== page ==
The sunny smiles travellers encounter in 'the warm heart of Africa' belie a country grappling with the disasters of drought, flooding and food shortages. These environmental catastrophes are set against a background of political corruption, unsustainable population growth and deforestation, and one of the world's highest HIV/AIDS infection rates. There is some good news in the conservation sector, with animal translocations and improvements to Malawi's major parks and reserves.
Drought, Floods & Food Crisis
In 2016, Malawi entered its second year at the forefront of the worst drought to hit Southern Africa in three decades, triggered partly by El Niño. This exacerbated the problems of one of the world's poorest countries, in which around 50% of the population was already malnourished. As Malawi faced its most severe food crisis in a decade and aid agencies distributed supplies around the country, with locals walking miles to collect a 50kg sack of grain, President Peter Mutharika declared a state of national disaster.
Mutharika, who succeeded Joyce Banda in 2014, appealed for 1.2 million tonnes of maize, saying the country's maize harvest was down by 12%. He had previously declared a state of national disaster in January 2015, after Malawi’s worst floods in over a decade – another symptom of the region’s volatile, drought-prone weather – damaged 640 sq km of crops and affected over a million people. In the Lower Shire Valley around Majete Wildlife Reserve, one of the worst-affected areas, communities resorted to desperate measures such as subsisting on broth made of unripe watermelons. By the end of 2016, as the government carried out Malawi’s biggest ever food relief operation, it was estimated that around 40% of the population urgently needed help.
Crisis Solutions & the Future
International aid agencies have increased their support to Malawi, but environmental catastrophes are devastating to such a rural nation, where 80% of the population works in farming and agriculture comprises a third of the economy. All aspects of life are affected, with almost daily power cuts as the 2016 dry season wore on – the cuts were blamed on low water levels in the 99%-hydroelectric country. Despite the estimated US$550 million of government funds lost to corruption in the last decade, the government is working on projects such as diverting water from the Shire River to irrigate 1000 sq km of farmland – a collaboration with the World Bank.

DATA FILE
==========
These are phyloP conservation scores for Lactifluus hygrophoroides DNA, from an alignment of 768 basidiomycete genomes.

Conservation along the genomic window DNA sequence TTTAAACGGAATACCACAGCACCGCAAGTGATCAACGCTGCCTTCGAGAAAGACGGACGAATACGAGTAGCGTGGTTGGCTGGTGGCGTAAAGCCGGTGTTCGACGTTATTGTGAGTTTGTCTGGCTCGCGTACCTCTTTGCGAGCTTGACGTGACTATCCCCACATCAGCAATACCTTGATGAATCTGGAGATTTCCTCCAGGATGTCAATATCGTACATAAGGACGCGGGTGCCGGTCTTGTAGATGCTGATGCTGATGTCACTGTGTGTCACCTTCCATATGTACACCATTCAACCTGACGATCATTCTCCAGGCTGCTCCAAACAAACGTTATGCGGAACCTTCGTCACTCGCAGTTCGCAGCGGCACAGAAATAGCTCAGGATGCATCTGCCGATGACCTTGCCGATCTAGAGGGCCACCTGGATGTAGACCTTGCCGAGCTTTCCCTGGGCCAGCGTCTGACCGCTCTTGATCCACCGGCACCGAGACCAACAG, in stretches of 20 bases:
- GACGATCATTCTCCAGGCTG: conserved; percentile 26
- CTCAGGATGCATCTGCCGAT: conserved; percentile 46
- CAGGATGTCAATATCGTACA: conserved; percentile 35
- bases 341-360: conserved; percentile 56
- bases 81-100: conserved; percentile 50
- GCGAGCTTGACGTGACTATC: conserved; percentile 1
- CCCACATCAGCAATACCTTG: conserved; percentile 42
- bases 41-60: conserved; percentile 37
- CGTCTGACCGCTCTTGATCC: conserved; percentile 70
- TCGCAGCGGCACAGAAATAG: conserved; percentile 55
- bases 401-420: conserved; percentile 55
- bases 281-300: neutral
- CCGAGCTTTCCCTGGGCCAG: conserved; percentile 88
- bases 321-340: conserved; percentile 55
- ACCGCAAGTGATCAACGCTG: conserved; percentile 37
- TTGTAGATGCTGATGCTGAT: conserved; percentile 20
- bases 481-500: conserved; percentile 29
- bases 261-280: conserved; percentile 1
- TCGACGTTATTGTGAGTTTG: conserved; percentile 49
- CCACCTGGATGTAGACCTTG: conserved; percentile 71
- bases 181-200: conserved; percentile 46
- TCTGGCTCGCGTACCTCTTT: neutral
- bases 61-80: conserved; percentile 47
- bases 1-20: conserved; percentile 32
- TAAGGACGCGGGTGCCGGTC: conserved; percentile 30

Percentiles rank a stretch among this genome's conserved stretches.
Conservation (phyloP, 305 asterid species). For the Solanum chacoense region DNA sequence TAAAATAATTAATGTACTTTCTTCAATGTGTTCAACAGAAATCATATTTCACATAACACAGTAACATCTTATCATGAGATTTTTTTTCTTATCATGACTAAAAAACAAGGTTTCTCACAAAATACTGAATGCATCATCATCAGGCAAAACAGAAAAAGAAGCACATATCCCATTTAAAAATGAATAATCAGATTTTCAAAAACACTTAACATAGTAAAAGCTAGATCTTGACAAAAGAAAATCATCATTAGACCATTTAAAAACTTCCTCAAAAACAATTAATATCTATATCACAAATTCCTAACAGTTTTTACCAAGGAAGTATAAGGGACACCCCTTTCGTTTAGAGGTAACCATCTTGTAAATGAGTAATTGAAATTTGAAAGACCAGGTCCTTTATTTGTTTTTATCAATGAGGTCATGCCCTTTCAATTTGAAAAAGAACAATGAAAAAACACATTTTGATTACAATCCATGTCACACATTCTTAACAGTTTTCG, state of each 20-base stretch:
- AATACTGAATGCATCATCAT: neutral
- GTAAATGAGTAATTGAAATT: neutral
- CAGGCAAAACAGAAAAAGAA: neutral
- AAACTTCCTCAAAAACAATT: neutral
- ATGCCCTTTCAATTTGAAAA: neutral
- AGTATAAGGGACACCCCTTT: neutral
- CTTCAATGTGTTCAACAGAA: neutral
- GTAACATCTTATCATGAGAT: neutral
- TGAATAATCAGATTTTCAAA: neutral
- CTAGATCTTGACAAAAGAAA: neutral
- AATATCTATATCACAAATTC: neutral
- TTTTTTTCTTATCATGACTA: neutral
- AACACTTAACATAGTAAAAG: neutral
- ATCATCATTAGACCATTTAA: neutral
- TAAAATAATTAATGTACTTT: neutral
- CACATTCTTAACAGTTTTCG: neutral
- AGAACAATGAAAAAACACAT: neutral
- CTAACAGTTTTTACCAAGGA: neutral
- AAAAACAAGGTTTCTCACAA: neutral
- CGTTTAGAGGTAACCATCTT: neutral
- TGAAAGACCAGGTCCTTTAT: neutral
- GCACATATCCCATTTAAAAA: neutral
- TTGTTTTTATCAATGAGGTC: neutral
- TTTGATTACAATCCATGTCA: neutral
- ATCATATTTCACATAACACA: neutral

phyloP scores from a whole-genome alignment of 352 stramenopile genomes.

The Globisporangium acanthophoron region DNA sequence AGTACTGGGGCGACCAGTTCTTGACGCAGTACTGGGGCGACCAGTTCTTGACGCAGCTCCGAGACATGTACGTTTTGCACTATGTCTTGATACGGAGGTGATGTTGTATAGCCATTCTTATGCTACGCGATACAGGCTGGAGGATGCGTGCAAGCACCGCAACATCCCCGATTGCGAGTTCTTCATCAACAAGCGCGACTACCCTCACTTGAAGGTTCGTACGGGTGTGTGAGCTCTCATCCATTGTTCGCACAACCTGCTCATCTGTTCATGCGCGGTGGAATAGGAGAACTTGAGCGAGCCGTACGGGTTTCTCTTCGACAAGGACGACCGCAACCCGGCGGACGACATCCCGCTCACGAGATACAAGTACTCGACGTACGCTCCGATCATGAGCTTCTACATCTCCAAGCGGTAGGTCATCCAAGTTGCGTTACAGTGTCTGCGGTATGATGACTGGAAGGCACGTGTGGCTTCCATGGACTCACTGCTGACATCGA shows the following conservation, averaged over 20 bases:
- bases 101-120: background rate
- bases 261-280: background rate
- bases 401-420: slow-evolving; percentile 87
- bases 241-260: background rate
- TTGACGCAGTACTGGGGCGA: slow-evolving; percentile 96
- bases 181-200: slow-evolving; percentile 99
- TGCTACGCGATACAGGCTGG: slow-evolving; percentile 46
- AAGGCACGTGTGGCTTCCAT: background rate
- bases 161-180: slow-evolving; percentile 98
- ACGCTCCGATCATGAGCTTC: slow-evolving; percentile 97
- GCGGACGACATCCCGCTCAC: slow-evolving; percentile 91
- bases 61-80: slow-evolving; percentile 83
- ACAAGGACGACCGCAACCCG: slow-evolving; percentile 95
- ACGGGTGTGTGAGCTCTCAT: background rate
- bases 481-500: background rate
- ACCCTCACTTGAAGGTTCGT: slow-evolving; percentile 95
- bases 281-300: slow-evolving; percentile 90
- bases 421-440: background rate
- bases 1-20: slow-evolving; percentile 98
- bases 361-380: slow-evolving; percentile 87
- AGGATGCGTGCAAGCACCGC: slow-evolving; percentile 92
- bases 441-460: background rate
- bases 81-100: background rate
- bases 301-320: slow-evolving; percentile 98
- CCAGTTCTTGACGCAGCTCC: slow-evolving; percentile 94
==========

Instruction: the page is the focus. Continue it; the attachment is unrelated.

However, as the country welcomes the end-of-year rains yet fears more flooding, questions remain about what lies beyond the current crisis. Over 46% of this rapidly growing and urbanising population is aged under 14, and around half of children under five are stunted and suffer from subclinical vitamin A deficiency, with huge implications for their personal development and the country’s socioeconomic prospects.
Joyce Banda & Cashgate
After Bingu wa Mutharika’s despotic eight-year presidency, there were high hopes for Africa’s second female leader, Joyce Banda, who was expected to follow a progressive path of political and economic reform. As vice president, despite having been expelled from the ruling DPP (Democratic Progressive Party), she inherited the presidency when the 78-year-old Mutharika died in office. She began by selling his US$15 million presidential jet and securing a US$150 million IMF donation, but this early promise faded. Her two-year term will mostly be remembered for the 'cashgate' scandal, in which up to US$100 million was looted from government coffers, prompting international loan freezes and a budget deficit, both exceeding US$150 million. She went into self-imposed exile after her electoral defeat in 2014, having already survived an assassination attempt (possibly instigated by her predecessor), but she reportedly intends to run in the 2019 elections.
President Mutharika heads the DPP, established by his late brother and former president Bingu. He has stepped up to respond to Malawi’s droughts, flooding and food crisis, but the 76-year-old has been dogged by rumours of ill health. He entered an October 2016 press conference confidently waving both hands, following an unexplained month-long stay and possible convalescence in the US, but he faces daunting challenges including Malawi’s 10% HIV/AIDS infection rate, rampant deforestation, the world’s second-fastest-growing population and barbaric traditional practices such as persecution and murder of people with albinism.
Despite ongoing poaching, there is positive news in Malawi’s conservation sector, mostly coming from African Parks, which manages the wildlife-packed trio of Majete Wildlife Reserve, Liwonde National Park and Nkhotakota Wildlife Reserve. Having translocated four lions from South Africa to Majete in 2012, making the southern reserve Malawi’s only Big Five park, African Parks undertook a historic translocation of 261 elephants, along with several other species, from Liwonde to Nkhotakota in 2016. This will be followed by another 250 elephants from Majete in 2017, while Liwonde’s rhino sanctuary continues to conserve endangered black rhinos.